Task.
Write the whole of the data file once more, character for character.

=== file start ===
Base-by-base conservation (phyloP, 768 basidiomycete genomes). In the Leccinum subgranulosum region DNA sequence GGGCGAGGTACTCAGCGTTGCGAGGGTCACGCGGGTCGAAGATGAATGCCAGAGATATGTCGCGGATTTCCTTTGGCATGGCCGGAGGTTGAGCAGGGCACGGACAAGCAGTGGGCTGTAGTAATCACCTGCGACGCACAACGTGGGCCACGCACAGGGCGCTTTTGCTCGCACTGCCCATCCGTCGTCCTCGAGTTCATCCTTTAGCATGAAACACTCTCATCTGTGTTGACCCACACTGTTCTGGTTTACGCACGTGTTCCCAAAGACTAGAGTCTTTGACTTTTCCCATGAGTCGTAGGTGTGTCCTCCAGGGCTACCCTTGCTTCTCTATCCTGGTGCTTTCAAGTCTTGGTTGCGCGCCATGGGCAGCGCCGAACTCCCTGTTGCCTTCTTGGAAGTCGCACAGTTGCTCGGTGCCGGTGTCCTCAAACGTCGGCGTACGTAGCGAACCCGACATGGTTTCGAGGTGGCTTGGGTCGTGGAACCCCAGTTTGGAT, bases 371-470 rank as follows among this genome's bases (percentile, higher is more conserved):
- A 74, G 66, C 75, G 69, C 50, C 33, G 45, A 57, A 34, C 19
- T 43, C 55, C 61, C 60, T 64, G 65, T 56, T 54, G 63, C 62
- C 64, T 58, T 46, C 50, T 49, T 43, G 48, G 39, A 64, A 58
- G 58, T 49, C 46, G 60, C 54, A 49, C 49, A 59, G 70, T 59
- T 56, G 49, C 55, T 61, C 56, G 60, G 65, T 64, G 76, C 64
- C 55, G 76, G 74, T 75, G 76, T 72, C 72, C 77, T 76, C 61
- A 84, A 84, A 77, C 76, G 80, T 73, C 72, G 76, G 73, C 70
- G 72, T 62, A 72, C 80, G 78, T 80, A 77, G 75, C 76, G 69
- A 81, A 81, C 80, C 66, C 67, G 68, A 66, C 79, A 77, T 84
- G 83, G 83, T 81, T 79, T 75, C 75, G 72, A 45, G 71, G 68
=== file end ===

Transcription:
Base-by-base conservation (phyloP, 768 basidiomycete genomes). In the Leccinum subgranulosum region DNA sequence GGGCGAGGTACTCAGCGTTGCGAGGGTCACGCGGGTCGAAGATGAATGCCAGAGATATGTCGCGGATTTCCTTTGGCATGGCCGGAGGTTGAGCAGGGCACGGACAAGCAGTGGGCTGTAGTAATCACCTGCGACGCACAACGTGGGCCACGCACAGGGCGCTTTTGCTCGCACTGCCCATCCGTCGTCCTCGAGTTCATCCTTTAGCATGAAACACTCTCATCTGTGTTGACCCACACTGTTCTGGTTTACGCACGTGTTCCCAAAGACTAGAGTCTTTGACTTTTCCCATGAGTCGTAGGTGTGTCCTCCAGGGCTACCCTTGCTTCTCTATCCTGGTGCTTTCAAGTCTTGGTTGCGCGCCATGGGCAGCGCCGAACTCCCTGTTGCCTTCTTGGAAGTCGCACAGTTGCTCGGTGCCGGTGTCCTCAAACGTCGGCGTACGTAGCGAACCCGACATGGTTTCGAGGTGGCTTGGGTCGTGGAACCCCAGTTTGGAT, bases 371-470 rank as follows among this genome's bases (percentile, higher is more conserved):
- A 74, G 66, C 75, G 69, C 50, C 33, G 45, A 57, A 34, C 19
- T 43, C 55, C 61, C 60, T 64, G 65, T 56, T 54, G 63, C 62
- C 64, T 58, T 46, C 50, T 49, T 43, G 48, G 39, A 64, A 58
- G 58, T 49, C 46, G 60, C 54, A 49, C 49, A 59, G 70, T 59
- T 56, G 49, C 55, T 61, C 56, G 60, G 65, T 64, G 76, C 64
- C 55, G 76, G 74, T 75, G 76, T 72, C 72, C 77, T 76, C 61
- A 84, A 84, A 77, C 76, G 80, T 73, C 72, G 76, G 73, C 70
- G 72, T 62, A 72, C 80, G 78, T 80, A 77, G 75, C 76, G 69
- A 81, A 81, C 80, C 66, C 67, G 68, A 66, C 79, A 77, T 84
- G 83, G 83, T 81, T 79, T 75, C 75, G 72, A 45, G 71, G 68